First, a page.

Even smart kids do stupid things. It's a simple fact of life. No one makes it through the teenage years unscathed - not the teens and not their parents. But now there's expert help for both generations in this groundbreaking new guide for surviving the drama of adolescence.
In WHY Do They Act That Way? nationally renowned, award-winning psychologist Dr. David Walsh explains exactly what happens to the human brain on the path from childhood into adolescence and adulthood. Revealing the latest scientific findings in easy-to-understand terms, Dr. Walsh shows why moodiness, quickness to anger and to take risks, miscommunication, fatigue, territoriality, and other familiar teenage behavior problems are so common: all are linked to physical changes and growth in the adolescent brain.
But WHY Do They Act That Way? goes beyond the well-known issues of hormones and peer pressure. It is the first book to explain the changes in teens' brains and to show parents how to use this information to understand, communicate with, and stay connected to their kids.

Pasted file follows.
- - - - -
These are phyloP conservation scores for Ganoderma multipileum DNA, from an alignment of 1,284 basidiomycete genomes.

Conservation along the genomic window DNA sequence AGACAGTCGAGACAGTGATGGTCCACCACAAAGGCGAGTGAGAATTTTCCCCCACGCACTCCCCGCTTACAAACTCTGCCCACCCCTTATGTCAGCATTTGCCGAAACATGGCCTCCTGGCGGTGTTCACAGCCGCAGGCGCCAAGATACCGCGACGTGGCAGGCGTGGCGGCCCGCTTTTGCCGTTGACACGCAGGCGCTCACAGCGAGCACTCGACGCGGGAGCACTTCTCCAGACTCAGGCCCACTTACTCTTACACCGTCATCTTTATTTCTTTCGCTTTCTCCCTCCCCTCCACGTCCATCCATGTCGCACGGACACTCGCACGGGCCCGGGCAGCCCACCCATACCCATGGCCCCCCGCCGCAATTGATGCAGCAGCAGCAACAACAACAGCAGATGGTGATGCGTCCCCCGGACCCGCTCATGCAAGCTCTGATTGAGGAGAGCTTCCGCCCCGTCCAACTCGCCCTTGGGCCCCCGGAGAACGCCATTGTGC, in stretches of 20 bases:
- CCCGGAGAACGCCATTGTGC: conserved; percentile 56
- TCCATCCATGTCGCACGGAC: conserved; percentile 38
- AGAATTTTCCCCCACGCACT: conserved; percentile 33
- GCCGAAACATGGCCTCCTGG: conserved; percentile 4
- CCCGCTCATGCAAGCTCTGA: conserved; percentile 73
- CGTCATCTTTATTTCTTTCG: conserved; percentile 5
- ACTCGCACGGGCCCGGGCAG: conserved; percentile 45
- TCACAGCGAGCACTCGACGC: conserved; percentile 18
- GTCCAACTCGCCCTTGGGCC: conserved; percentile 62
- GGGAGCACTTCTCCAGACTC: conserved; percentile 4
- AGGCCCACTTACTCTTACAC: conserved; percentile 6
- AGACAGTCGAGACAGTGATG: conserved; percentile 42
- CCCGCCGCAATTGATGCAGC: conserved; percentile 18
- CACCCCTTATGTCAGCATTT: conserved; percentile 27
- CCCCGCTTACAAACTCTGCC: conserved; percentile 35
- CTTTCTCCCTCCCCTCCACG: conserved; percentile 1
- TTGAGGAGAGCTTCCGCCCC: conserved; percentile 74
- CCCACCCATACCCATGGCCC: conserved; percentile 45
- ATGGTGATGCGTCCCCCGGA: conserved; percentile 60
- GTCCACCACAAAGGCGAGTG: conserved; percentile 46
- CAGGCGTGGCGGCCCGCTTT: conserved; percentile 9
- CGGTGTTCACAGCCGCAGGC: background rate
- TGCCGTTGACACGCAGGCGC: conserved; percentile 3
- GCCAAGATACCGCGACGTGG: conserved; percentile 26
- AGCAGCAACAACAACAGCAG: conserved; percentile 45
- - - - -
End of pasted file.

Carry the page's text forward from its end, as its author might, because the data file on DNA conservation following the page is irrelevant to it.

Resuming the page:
About the author: Dr. Walsh actually likes teenagers and has worked with them and their families for more than 30 years as a parent, teacher, psychologist, coach, and trusted expert. Through real-life stories, he makes sense of their many mystifying, annoying, and even outright dangerous behavioral difficulties and provides realistic solutions for dealing with everyday as well as severe challenges. Dr. Walsh's techniques include, among others: sample dialogues that help teens and parents talk civilly and constructively with each other, behavioral contracts, and Parental Survival Kits that provide practical advice for dealing with issues like curfews, disrespectful language and actions, and bullying. In addition, Dr. Walsh explores the short- and long-term effects of drug and alcohol use on adolescent brain development, the effects of computer games and other activities, the brain differences between the sexes, and how to talk to your teen about sex and the epidemic of sexually transmitted diseases.
With this arsenal of strategies, parents can help their kids learn to control impulses, manage erratic behavior, cope with their changing bodies, and in effect, develop a second brain. Dr. Walsh's proven tactics will be extremely welcome to frustrated parents trying to help their children through this confusing time of life.
©2004 David Walsh, Ph.D. (P)2012 Tantor